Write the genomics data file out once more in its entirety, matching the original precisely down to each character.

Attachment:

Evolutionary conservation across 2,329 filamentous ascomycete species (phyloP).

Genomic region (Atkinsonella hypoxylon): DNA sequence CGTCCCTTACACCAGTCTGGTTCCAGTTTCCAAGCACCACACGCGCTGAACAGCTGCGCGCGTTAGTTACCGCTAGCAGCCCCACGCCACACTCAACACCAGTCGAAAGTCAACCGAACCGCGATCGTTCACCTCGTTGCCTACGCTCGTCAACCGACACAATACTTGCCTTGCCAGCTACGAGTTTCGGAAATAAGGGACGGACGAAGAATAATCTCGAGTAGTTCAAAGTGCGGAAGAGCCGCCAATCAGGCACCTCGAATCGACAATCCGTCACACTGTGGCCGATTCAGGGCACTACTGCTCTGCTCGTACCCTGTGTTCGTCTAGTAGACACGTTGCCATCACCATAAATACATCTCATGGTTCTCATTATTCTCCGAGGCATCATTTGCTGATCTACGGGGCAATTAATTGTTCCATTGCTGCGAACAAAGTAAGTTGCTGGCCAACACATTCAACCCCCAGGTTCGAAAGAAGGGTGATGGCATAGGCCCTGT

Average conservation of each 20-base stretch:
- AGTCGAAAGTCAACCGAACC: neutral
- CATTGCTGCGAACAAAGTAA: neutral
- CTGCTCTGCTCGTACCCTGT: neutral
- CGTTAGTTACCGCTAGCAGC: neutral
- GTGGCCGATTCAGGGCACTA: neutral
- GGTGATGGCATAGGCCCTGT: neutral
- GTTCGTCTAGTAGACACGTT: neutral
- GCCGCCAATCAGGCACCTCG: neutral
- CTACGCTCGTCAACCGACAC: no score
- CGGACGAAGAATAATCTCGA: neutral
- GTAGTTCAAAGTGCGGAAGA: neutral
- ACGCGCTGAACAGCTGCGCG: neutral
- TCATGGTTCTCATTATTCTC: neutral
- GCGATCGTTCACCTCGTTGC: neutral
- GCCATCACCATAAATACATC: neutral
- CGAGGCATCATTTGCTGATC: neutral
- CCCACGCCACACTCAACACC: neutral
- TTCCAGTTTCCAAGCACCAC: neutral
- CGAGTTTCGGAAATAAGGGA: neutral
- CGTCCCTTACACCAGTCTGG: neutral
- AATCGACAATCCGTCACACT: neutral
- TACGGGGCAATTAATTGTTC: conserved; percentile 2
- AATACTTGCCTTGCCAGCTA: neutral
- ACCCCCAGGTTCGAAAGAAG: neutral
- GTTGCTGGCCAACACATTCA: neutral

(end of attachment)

Evolutionary conservation across 2,329 filamentous ascomycete species (phyloP).

Genomic region (Atkinsonella hypoxylon): DNA sequence CGTCCCTTACACCAGTCTGGTTCCAGTTTCCAAGCACCACACGCGCTGAACAGCTGCGCGCGTTAGTTACCGCTAGCAGCCCCACGCCACACTCAACACCAGTCGAAAGTCAACCGAACCGCGATCGTTCACCTCGTTGCCTACGCTCGTCAACCGACACAATACTTGCCTTGCCAGCTACGAGTTTCGGAAATAAGGGACGGACGAAGAATAATCTCGAGTAGTTCAAAGTGCGGAAGAGCCGCCAATCAGGCACCTCGAATCGACAATCCGTCACACTGTGGCCGATTCAGGGCACTACTGCTCTGCTCGTACCCTGTGTTCGTCTAGTAGACACGTTGCCATCACCATAAATACATCTCATGGTTCTCATTATTCTCCGAGGCATCATTTGCTGATCTACGGGGCAATTAATTGTTCCATTGCTGCGAACAAAGTAAGTTGCTGGCCAACACATTCAACCCCCAGGTTCGAAAGAAGGGTGATGGCATAGGCCCTGT

Average conservation of each 20-base stretch:
- AGTCGAAAGTCAACCGAACC: neutral
- CATTGCTGCGAACAAAGTAA: neutral
- CTGCTCTGCTCGTACCCTGT: neutral
- CGTTAGTTACCGCTAGCAGC: neutral
- GTGGCCGATTCAGGGCACTA: neutral
- GGTGATGGCATAGGCCCTGT: neutral
- GTTCGTCTAGTAGACACGTT: neutral
- GCCGCCAATCAGGCACCTCG: neutral
- CTACGCTCGTCAACCGACAC: no score
- CGGACGAAGAATAATCTCGA: neutral
- GTAGTTCAAAGTGCGGAAGA: neutral
- ACGCGCTGAACAGCTGCGCG: neutral
- TCATGGTTCTCATTATTCTC: neutral
- GCGATCGTTCACCTCGTTGC: neutral
- GCCATCACCATAAATACATC: neutral
- CGAGGCATCATTTGCTGATC: neutral
- CCCACGCCACACTCAACACC: neutral
- TTCCAGTTTCCAAGCACCAC: neutral
- CGAGTTTCGGAAATAAGGGA: neutral
- CGTCCCTTACACCAGTCTGG: neutral
- AATCGACAATCCGTCACACT: neutral
- TACGGGGCAATTAATTGTTC: conserved; percentile 2
- AATACTTGCCTTGCCAGCTA: neutral
- ACCCCCAGGTTCGAAAGAAG: neutral
- GTTGCTGGCCAACACATTCA: neutral